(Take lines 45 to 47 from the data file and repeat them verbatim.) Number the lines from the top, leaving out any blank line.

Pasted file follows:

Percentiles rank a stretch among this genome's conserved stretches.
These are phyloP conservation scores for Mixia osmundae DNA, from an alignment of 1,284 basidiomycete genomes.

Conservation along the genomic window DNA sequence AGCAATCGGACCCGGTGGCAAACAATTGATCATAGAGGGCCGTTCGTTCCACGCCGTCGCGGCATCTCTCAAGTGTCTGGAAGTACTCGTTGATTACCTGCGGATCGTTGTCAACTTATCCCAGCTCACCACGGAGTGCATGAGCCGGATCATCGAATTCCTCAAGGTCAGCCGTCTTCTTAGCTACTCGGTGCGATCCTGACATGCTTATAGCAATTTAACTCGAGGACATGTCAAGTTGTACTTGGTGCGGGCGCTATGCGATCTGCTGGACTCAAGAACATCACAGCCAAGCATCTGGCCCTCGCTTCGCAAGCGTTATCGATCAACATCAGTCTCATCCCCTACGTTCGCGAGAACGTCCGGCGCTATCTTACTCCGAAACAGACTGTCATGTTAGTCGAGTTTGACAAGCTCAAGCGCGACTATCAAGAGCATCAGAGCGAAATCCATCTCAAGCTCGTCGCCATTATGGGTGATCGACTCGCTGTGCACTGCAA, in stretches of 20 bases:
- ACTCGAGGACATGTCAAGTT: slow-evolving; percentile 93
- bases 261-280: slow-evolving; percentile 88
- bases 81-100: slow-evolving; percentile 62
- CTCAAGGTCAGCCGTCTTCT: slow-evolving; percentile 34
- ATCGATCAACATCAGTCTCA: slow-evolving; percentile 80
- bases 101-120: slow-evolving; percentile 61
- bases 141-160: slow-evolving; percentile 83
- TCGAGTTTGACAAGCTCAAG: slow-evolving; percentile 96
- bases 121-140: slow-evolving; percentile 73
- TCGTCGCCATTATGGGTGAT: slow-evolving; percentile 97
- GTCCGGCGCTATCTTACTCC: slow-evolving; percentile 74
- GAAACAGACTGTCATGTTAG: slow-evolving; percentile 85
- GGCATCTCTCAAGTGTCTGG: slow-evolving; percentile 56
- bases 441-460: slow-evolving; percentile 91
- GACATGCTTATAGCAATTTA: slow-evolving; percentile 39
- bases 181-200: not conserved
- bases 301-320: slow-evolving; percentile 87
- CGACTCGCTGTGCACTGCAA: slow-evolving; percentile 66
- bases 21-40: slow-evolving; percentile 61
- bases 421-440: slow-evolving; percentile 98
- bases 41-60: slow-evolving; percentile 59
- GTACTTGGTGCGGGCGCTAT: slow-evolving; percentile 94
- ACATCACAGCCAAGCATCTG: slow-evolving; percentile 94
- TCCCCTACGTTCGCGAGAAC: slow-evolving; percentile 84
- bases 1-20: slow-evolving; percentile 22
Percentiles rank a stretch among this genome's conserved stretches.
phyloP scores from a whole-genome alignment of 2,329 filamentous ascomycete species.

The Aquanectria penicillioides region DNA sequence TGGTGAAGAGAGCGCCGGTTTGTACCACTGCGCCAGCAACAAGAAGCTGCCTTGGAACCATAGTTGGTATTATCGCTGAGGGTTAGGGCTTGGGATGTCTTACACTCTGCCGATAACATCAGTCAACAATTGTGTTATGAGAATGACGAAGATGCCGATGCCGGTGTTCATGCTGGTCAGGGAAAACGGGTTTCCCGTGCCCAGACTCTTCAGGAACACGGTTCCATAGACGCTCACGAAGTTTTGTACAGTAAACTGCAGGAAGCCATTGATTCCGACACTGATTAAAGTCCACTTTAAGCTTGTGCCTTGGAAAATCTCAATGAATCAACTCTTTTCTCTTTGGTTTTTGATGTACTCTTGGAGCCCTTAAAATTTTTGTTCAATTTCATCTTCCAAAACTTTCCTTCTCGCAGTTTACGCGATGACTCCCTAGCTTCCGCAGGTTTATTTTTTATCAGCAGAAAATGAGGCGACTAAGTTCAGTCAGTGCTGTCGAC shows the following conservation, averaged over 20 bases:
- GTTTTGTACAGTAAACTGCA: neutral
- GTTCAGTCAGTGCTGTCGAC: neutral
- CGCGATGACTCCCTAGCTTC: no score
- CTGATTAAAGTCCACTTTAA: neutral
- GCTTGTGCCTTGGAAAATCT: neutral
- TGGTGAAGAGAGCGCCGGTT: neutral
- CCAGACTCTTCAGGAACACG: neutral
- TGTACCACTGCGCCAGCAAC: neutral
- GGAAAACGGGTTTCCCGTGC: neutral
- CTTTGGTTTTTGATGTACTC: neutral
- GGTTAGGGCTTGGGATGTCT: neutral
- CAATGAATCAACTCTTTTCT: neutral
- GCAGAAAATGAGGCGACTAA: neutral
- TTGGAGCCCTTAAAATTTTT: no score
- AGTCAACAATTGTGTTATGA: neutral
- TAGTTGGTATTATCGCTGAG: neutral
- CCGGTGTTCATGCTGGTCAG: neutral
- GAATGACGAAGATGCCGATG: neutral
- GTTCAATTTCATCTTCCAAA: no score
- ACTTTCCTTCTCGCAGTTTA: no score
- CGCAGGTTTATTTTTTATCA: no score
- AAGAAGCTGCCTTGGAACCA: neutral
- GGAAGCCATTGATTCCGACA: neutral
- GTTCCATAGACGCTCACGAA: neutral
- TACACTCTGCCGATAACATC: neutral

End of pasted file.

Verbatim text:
- TTGGAGCCCTTAAAATTTTT: no score
- AGTCAACAATTGTGTTATGA: neutral
- TAGTTGGTATTATCGCTGAG: neutral